Nepal 123Nepal 124Marc Latham’s central site is the Greenygrey (http://www.greenygrey.co.uk), and he has books available on Smashwords and Amazon (http://www.amazon.com/author/marclatham).

Mount Everest and Gokyo Lakes Photos

The day after climbing up Gokyo Ri I walked up to the last two lakes, which were jade rather than turquoise. There was another view of Mount Everest along the way (photos 1 [right side as viewed, looking smaller than Cho-Oyu] and 3 [above Makalu]).

Between the track and Cho-Oyu / Everest was the Ngozumpa glacier: the longest glacier in the Himalayas.

Mount Everest Photos

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Marc Latham’s central site is the Greenygrey (http://www.greenygrey.co.uk), and he has books available on Smashwords and Amazon (http://www.amazon.com/author/marclatham).

Mount Everest Views from Gokyo Ri

I had stomach problems in the morning, but was determined to climb Gokyo Ri (5,357 metres, 17,575 ft) to complete the Jiri to Gokyo 100-mile trek, and see Mount Everest. My description of climbing Gokyo Ri is mixed below with photos, and there’s a video from the summit at the end.

Climbing Gokyo Ri

The sunrise looked stunning as it lit up Cho-Oyu on another beautiful clear morning, so I went out to take a photo.

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I left at about 7am.  Stepping-stones crossed the stream running down from the north.  I made it most of the way across, before putting a foot in the water.  It could have been worse: a trekker I later met had fallen back into the water!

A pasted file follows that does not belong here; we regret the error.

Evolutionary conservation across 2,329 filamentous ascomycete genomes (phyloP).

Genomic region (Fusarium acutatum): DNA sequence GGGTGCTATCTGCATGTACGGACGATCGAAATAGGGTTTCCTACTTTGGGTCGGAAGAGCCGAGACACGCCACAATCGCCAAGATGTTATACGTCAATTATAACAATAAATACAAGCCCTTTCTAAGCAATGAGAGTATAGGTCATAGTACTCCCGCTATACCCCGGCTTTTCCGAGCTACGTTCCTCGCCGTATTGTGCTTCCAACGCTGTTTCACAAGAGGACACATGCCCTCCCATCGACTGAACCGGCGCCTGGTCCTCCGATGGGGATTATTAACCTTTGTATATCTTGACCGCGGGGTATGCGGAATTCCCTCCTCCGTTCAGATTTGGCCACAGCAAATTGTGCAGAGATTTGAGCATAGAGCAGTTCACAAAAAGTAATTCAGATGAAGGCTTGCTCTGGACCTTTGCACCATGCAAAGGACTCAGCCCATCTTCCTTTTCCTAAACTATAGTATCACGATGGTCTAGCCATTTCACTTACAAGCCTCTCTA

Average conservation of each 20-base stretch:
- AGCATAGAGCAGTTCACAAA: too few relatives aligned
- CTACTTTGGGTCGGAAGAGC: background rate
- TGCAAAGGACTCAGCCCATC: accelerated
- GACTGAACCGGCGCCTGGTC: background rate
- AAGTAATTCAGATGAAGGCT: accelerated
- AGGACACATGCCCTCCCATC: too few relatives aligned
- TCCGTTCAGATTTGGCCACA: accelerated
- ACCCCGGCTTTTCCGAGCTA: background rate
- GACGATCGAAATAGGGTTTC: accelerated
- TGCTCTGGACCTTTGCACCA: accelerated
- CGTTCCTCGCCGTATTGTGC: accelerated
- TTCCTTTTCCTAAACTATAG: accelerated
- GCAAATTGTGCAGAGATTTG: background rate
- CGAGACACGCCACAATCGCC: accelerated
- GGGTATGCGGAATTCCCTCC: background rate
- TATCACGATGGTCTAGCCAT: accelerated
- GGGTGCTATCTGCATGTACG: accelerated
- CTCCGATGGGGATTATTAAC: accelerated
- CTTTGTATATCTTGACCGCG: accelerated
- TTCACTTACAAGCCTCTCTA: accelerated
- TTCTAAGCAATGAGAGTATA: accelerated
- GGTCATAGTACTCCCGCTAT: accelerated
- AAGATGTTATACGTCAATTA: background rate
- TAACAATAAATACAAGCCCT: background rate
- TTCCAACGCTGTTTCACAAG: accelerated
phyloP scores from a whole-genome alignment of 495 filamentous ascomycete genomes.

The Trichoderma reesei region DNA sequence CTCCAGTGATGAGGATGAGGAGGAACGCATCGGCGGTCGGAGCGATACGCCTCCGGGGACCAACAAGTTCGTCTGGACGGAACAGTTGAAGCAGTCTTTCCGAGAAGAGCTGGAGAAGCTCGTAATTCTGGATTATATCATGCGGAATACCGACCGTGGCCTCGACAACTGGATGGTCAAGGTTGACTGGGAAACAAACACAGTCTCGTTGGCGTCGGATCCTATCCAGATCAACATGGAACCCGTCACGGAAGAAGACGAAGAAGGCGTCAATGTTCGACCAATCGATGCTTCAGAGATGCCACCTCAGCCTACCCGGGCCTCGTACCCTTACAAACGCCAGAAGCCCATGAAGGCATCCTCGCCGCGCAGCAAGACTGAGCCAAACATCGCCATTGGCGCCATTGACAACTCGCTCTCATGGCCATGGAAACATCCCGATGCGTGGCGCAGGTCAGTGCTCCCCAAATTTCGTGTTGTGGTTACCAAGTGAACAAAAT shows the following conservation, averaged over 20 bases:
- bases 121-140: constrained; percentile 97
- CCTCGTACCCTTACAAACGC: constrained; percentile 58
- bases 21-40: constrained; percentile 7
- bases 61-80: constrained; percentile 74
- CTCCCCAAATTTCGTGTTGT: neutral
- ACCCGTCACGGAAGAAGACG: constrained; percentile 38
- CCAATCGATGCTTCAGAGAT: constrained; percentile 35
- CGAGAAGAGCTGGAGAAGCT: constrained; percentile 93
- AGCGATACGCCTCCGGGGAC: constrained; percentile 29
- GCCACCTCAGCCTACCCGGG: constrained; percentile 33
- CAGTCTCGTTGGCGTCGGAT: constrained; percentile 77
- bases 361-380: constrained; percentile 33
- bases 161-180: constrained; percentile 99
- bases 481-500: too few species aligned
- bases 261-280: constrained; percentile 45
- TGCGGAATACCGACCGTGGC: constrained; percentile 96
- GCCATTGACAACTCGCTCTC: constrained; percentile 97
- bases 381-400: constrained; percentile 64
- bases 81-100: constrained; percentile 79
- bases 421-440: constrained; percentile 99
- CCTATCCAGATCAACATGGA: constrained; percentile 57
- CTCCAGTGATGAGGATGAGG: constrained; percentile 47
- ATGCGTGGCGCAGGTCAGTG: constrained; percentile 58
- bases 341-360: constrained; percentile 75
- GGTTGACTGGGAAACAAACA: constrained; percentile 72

The lake looked amazing at the start of the climb, with the sun dipping a copy of Phari Lapche into it, mixing the water between blues and greens, and framing it with the real mountains and an illuminated Gokyo Ri.

reflections

It was a steep climb from the start, and I missed the downhills I’d begun to resent earlier on the trek.  However, any difficulties were outweighed by the stunning scenery being unveiled.

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Looking back down the mountain, from one side of Gokyo Ri to the other, the scenery was one continuous arc of astonishment: the planet’s highest peaks shone under the sun framing turquoise lakes and a moonscape glacier. 

And then I could make Everest out!  It was an amazing feeling to see the highest point on Earth, and fulfil the main objective of the trip.

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I reached the peak after about three hours, completing the mission part of the trek.  It was certainly all worth it, with an amazing 360 degree panorama viewable from amongst the prayer flags and cairns.  There was also a small Buddha statue there.

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The fourth Gokyo lake was visible to the north: it was jade rather than turquoise.  Small brown birds flew around freely, and looked quite tame when they landed.  

Walking down was nice, although a little sad to know it was all over, and the rest of the day was spent relaxing and savouring. 

Marc Latham’s central site is the Greenygrey (http://www.greenygrey.co.uk), and he has books available on Smashwords and Amazon (http://www.amazon.com/author/marclatham).